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The Apparent Consumption of Selected Foodstuffs, Australia, 2018–19 (cat. no. 4316.0) is designed to provide trend information on foodstuffs purchased through food retail outlets. This publication is the first in this series, with a second publication scheduled for December 2020 to provide data for the 2019–20 financial year.
Over time, the data will provide insights to the changing nature in the food supply and food consumption preferences. Although these estimates cannot tell us about the patterns of particular population groups (e.g. by age and sex) it will facilitate the ongoing monitoring of food consumption, which has been a key data gap between the infrequent (yet more detailed) national nutrition surveys (1995 NNS, 2011–12 NNPAS).
The data are expected to facilitate analyses of a range of issues including monitoring dietary risk factors such as particular discretionary foods or foods regarded as providing health benefits. It will also provide broad estimates of nutrients available from consumed foods and the proportion of energy being derived from macronutrients such as fat (including type of fats), carbohydrate (including added sugars) and protein. While alcohol (ethanol) is also a macronutrient supplying energy, alcohol beverage consumption is out of scope in these estimates as it is not available in the scanner data provided to the ABS.
The Apparent Consumption of Selected Foodstuffs, Australia, 2018–19 (cat. no. 4316.0) was compiled using ABS and non-ABS data sources (see Explanatory Notes) from varying reference periods based on availability and quality. The baseline year of the imputation (adjustment) to account for non-major supermarkets is 2015–16 (financial year).
Data for the Apparent Consumption of Selected Foodstuffs, Australia, 2018–19 (cat. no. 4316.0) were obtained mainly from industry, with additional data sourced from other ABS collections. Industry data (scanner data), while considered comprehensive, have varying degrees of detail for foods which can impact on coding accuracy. A coding weighting adjustment has been applied to adjust for the food items (value and quantity) that were unable to be coded. The indirectly estimated measures used to quantify the food and beverages available for consumption that are not captured by the major retailers in the SD are based on household expenditure data. These estimates are are subject to sampling error. Both adjustments used to complement the SD data are subject to assumptions and have known limitations. For more information please see Explanatory Notes.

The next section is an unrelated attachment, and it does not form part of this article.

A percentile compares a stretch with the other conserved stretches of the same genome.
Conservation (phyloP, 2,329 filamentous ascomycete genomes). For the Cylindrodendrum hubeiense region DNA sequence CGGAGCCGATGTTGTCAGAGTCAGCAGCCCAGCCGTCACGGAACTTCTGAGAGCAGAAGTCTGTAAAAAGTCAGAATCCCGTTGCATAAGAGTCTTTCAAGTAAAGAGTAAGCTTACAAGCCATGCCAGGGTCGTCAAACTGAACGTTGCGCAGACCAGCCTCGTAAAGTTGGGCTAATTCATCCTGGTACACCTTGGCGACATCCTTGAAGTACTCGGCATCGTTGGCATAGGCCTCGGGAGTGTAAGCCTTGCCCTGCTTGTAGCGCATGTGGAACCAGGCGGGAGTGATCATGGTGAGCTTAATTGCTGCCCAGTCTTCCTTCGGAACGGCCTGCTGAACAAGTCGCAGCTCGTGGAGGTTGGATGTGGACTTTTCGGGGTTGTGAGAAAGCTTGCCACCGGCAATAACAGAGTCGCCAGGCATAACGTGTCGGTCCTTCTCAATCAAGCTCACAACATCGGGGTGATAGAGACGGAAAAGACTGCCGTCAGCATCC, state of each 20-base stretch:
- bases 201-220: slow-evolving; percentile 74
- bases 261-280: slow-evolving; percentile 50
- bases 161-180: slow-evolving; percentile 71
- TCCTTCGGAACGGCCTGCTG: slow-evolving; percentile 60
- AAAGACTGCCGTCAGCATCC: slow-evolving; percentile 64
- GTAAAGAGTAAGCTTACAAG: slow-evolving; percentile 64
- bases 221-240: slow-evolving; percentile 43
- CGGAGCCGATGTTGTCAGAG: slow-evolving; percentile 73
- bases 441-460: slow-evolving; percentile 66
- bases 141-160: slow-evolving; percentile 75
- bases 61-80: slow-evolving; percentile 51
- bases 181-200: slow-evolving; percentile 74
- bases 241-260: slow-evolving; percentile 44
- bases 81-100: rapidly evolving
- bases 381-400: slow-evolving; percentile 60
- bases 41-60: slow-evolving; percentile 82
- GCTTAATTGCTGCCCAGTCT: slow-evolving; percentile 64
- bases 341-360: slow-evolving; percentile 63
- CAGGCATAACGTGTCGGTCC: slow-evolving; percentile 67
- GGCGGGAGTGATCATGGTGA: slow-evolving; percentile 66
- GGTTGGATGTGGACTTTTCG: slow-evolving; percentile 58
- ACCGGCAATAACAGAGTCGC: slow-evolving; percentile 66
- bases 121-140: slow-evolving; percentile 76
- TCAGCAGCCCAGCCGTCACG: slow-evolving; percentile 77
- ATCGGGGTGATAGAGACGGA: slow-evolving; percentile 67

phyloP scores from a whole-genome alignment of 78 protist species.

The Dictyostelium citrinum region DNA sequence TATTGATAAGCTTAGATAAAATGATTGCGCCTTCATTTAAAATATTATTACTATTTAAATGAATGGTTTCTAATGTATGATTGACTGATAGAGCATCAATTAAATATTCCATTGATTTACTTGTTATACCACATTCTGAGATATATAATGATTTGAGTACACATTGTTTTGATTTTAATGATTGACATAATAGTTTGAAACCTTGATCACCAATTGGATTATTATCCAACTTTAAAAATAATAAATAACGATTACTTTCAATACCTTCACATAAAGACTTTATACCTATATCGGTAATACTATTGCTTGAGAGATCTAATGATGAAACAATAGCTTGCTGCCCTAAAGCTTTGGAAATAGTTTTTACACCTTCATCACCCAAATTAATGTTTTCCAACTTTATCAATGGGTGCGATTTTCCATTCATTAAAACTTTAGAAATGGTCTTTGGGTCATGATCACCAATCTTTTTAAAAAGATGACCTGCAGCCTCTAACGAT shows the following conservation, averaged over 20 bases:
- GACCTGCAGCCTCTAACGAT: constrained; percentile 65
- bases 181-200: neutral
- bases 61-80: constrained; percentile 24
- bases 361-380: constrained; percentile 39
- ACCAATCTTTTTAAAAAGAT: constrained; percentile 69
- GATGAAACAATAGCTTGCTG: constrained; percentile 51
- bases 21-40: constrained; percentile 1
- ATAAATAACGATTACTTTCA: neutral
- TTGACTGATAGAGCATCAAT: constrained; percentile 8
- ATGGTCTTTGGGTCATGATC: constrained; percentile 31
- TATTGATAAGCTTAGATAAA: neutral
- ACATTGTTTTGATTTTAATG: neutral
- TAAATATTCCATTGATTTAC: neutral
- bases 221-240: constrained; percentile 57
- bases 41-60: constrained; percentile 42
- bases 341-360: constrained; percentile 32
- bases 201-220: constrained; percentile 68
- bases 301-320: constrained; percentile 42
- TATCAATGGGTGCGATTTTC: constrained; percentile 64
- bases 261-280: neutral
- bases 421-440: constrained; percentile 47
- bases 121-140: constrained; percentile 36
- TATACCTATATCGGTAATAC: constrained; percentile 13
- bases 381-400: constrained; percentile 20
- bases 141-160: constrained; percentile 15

As this publication is the first in a new series from a novel data source, there may be future improvements to the methodology and revisions of coding to improve data accuracy. To ensure the time-series maintains comparability, such changes may result in revisions of estimates from this release and any updates will be flagged in future releases.
Foods and non-alcoholic beverages in the Apparent Consumption of Selected Foodstuffs, Australia, 2018–19 (cat. no. 4316.0) are defined primarily using the 2011–13 AUSNUT database which was developed for the 2011–13 Australian Health Survey. In addition to providing an established food classification, AUSNUT contains comprehensive nutrient data for each food and links to other established metadata including information about the amounts of Australian Dietary Guidelines (ADG) Five Food Groups within any food. This alignment means that conceptually the data can be used for similar food and nutrient analyses as a national nutrition survey. There are however important differences which should be considered due to the differing nature of foods as purchased (scanner data ) and food as eaten (nutrition surveys). This conceptual difference in addition to the narrower scope of the collection (i.e. excluding foods from restaurants, cafes and takeaway sources and the exclusion of alcoholic beverages) means caution should be used in making comparisons to results from the 2011–13 Australian Health Survey.
The Main Findings section provides extensive analysis and commentary. This section uses commentary and graphs to guide reader understanding and interpretation of the detailed data tables. The Explanatory Notes provide further guidance on the data used; along with links to supporting information and publication in addition to the concepts, methodologies and data sources.